Although abdominal aortic aneurysm can be fatal in case of breakage, effective treatment can prevent this from happening. By understanding the risk factors, symptoms and treatment options, the patient, by the specialist, can take action quickly if needed.
What is the aorta?
The aorta is the main blood vessel in the body. Its extension goes from the heart, through the chest and abdomen, where it divides to supply blood to the legs. An abdominal aortic aneurysm (AAA) is a dilatation of the artery on the part of the aorta that runs through the abdomen.
Over time, this development will increase and finally aorta wall weakens and the strength of the blood pressure can cause a break. This situation causes massive bleeding, often coming to death.
Causes of an aneurysm of the abdominal aorta
It is not known exactly what develops an abdominal aneurysm. The lump may be caused by a weakness in the wall of the aorta that has inflamed. Some specialists in Angiology and Vascular Surgery believe that this inflammation may be due to atherosclerosis, but may also be related to heredity or other diseases.
Symptoms of abdominal aortic aneurysm
Most people with an abdominal aortic aneurysm have no symptoms. Often, the aneurysms grow slowly and go unnoticed.
When an abdominal aneurysm spreads, you can feel a throbbing in the middle or lower stomach, pain in the lower back or breast tenderness. Most abdominal aneurysms are detected in performing routine medical examinations by ultrasounds or scanners.
Risk factors for abdominal aortic aneurysm
Although the specific causes of abdominal aortic aneurysm are not defined clearly, there are some risk factors associated with it:• Have older than 50 years• Being a smoker or have been• Clogged arteries (atherosclerosis)• Maintain high blood pressure (hypertension)• Family history (genetic factors)• High cholesterol (hypercholesterolemia)
Diagnosis of abdominal aortic aneurysm
If the specialist sees signs of the presence of an abdominal aortic aneurysm, you can send special tests to confirm the diagnosis. Usually, they consist of capturing the appearance of your abdomen with magnetic resonance imaging (MRI), computed tomography (CT) and ultrasound.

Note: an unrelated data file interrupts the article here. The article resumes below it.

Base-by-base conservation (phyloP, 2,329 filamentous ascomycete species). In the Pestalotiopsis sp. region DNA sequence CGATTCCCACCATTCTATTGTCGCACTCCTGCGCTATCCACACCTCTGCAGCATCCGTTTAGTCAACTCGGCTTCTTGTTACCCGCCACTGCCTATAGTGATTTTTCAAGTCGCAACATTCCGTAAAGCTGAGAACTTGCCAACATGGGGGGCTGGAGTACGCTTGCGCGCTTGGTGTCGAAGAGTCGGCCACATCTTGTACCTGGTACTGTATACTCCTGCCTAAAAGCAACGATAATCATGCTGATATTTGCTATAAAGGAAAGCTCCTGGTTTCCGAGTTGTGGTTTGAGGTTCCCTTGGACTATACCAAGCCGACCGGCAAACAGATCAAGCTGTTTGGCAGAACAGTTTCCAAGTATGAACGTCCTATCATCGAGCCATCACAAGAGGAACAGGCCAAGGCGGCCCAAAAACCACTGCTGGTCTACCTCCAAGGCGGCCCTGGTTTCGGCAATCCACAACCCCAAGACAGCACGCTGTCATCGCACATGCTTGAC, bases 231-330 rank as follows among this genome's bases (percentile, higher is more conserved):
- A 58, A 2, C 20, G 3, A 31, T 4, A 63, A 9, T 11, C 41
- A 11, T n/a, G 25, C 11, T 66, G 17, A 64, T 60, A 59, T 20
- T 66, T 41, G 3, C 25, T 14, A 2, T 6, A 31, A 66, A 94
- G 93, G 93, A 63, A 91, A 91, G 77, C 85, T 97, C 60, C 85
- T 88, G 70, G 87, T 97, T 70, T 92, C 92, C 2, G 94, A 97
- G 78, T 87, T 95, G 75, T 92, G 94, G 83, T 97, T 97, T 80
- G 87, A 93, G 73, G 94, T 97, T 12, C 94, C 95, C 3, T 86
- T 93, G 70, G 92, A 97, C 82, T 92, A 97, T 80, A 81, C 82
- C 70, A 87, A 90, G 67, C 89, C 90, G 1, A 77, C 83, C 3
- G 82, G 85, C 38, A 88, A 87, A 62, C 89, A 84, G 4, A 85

The images resulting from these methods contribute to your doctor to "see" inside the aorta, blood vessels and other organs of your body to verify if you have an aortic aneurysm.
Not all abdominal aortic aneurysms require surgery. If your aneurysm is small dimensions, the doctor may decide to wait and watch carefully to see if changes occur. Among the measures to be taken are: maintain control of vascular risk factors is essential, abstaining from snuff, control blood pressure, diabetes and cholesterol levels.
Moreover, indicate that AAA size is the factor which positions a patient to undergo surgery or not. In men this size is 55 mm in diameter and women 50. If you reach that size and treatment should be sought.
Open surgical repair
With open surgical repair, the surgeon makes a large cut or incision in his abdomen, where the aneurysm is located. The damaged area aneurysm is surgically separated from the main part of the aorta and replaced by a synthetic tube, known as aortic graft, which is sutured in place.
Open surgical repair of an abdominal aortic aneurysm is performed under general anesthesia and takes three to four hours. You can expect to spend a day on a ICU and hospital stay between 7 and 10 days.
Endovascular repair for abdominal aortic aneurysm
A less invasive alternative to open surgical repair is endovascular aneurysm repair (EVAR) using a special device called aortic stent. The stent is placed into the damaged area of the aorta to separate the aneurysm of normal blood flow. It is designed to be placed from the femoral arteries located in the English. No need general anesthesia or open the abdomen and from 6 hours and you can eat.
Because endovascular aneurysm repair is less invasive than open surgery, probably will be shorter hospitalization, usually as short as two to three days.